Australia’s big four lead the pack

Unsurprisingly, Australia’s four main carriers, which should maybe be Australia’s big two airlines given the ownership structures in place ‒ Qantas and its daughter LCC Jetstar Airways and Virgin Australia Airlines and its daughter LCC Tigerair Australia ‒ dominate the field at Sydney, commanding 73% of all weekly seats between them. This share is not split evenly, with Qantas/Jetstar taking 49%, while Virgin Australia/Tigerair hold 24%. The top 12 airlines have 87% of weekly seats in January 2016, down slightly from the 88% recorded a year ago.

Source: OAG Schedules Analyser for w/c 22 January 2016.

While Australian carriers control the majority of seats at Sydney, there is also a fairly substantial sized slug of international airline capacity on display too (with these carriers highlighted in light green). One noticeable absence from the top dozen carriers this year is Malaysia Airlines which due to its ongoing restructuring of its network has fallen from ninth spot in 2015, to a lowly 15th this January, with its weekly seats plummeting from 5,943 to 3,962. This top table tumble, coupled with its own 31% capacity increase, has opened the door for Etihad Airways, which has risen from 14th spot last year to 10th in 2016. However, China Southern Airlines is the fastest growing top 12 airline, with a 41% annual increase in weekly seats being witnessed.

Home to one of the world’s busiest routes

Overall seat capacity at Sydney has risen by 3.4% year-on-year, with weekly seats available breaking through the 500,000 barrier for the seven days in question. According to this week’s schedules using OAG’s data, the Sydney to Melbourne route is the world’s fourth busiest city pair in terms of weekly seats, behind only Seoul Gimpo to Jeju, Tokyo Haneda to Fukuoka and Tokyo Haneda to Sapporo Chitose – all domestic routes too.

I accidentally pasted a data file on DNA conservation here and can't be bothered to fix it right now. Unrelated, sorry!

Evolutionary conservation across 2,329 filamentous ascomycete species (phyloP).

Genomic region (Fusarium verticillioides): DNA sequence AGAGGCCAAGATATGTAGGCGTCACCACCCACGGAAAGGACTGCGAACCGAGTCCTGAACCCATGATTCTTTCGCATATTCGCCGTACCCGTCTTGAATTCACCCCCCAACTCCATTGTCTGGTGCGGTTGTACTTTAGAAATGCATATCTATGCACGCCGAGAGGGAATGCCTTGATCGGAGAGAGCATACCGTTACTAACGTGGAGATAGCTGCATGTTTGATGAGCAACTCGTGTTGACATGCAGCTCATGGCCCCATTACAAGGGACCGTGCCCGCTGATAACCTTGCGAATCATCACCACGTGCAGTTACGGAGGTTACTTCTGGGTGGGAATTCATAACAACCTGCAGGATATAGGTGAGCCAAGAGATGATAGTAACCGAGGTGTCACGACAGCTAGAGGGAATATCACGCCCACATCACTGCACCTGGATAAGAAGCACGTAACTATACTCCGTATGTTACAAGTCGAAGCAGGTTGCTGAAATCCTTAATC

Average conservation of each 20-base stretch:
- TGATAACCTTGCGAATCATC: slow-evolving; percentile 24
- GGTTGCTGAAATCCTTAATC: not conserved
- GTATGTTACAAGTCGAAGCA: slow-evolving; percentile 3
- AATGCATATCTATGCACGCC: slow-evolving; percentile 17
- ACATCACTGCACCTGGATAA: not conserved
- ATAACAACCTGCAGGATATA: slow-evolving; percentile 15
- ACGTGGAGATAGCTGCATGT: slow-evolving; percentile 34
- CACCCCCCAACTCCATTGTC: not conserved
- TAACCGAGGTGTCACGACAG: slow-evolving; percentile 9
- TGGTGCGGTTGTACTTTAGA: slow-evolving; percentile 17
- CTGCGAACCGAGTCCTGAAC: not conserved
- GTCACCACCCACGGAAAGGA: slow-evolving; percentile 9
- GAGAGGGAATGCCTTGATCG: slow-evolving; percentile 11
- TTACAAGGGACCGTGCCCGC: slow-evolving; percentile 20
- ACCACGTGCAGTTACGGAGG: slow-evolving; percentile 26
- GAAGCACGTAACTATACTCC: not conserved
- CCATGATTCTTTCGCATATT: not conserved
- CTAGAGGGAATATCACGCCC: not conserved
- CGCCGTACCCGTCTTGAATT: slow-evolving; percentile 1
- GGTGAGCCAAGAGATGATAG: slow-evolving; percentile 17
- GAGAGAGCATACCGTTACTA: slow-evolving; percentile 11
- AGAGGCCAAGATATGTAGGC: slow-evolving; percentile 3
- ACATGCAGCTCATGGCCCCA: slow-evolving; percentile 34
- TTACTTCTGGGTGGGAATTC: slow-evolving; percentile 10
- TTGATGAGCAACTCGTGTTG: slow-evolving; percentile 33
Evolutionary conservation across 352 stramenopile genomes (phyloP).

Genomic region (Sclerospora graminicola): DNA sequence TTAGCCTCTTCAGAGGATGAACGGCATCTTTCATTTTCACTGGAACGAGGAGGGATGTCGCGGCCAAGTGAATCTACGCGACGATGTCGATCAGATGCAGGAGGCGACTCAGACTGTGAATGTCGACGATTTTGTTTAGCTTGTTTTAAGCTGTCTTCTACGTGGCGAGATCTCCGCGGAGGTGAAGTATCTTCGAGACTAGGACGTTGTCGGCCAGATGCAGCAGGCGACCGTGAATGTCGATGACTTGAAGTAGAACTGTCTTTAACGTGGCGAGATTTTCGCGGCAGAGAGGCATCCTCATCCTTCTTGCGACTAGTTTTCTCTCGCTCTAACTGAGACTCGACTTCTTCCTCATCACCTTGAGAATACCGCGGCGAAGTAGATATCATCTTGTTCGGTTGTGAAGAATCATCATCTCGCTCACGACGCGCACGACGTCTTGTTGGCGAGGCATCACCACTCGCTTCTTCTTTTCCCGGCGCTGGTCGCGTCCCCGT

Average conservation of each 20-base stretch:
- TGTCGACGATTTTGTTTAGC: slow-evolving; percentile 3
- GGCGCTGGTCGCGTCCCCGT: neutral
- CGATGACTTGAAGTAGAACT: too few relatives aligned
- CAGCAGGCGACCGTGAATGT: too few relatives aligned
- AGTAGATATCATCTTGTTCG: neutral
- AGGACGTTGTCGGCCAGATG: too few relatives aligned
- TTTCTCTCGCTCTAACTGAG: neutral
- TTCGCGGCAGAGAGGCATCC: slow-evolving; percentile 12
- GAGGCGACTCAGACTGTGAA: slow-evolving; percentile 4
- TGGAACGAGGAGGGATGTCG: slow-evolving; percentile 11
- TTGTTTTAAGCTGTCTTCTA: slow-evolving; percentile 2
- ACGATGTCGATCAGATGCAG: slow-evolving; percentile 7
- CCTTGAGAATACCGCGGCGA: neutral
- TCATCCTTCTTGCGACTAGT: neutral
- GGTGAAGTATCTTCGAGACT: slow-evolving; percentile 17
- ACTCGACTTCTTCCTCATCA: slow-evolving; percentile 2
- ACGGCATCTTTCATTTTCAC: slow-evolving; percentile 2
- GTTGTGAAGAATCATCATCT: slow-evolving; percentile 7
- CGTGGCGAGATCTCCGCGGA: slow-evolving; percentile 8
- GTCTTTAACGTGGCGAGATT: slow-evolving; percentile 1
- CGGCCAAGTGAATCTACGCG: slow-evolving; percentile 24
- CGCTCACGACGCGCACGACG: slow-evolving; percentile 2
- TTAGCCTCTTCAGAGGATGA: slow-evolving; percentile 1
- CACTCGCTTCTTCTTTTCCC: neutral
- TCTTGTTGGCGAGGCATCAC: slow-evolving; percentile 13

Source: OAG Schedules Analyser w/c 22 January.

Source: OAG Schedules Analyser for w/c 22 January 2016.

The vast distances involved in travelling between Sydney and other major towns and cities in Australia have made domestic air travel very important for the airport. That said, the airport’s top 12 routes in terms of weekly seats is still peppered with five international routes (highlighted in light green). Indeed the fastest growing route is international, with Hong Kong witnessing a 26% capacity hike since last January (Cathay Pacific Airways has grown its capacity by 13% versus January 2015), seeing off the 19% rise in weekly seats between Sydney and Cairns for top spot. The route which has been causing the most headaches for airline network planners has been Perth, which has fallen by 14% since last January, presumably on the back of a reduction in traffic travelling to the capital of Western Australia to support its vast natural resources industry.

More new routes to come

According to’s New Route Database, there is plenty of route development activity still to come at Sydney during 2016, including: China Southern starting flights from Shenzhen on 27 January; Qatar Airways finally gaining access to Sydney from 1 March; Regional Express launching a domestic service to Cooma; and Air China beginning flights from Chengdu. Cake bakers and flag makers of Sydney take note!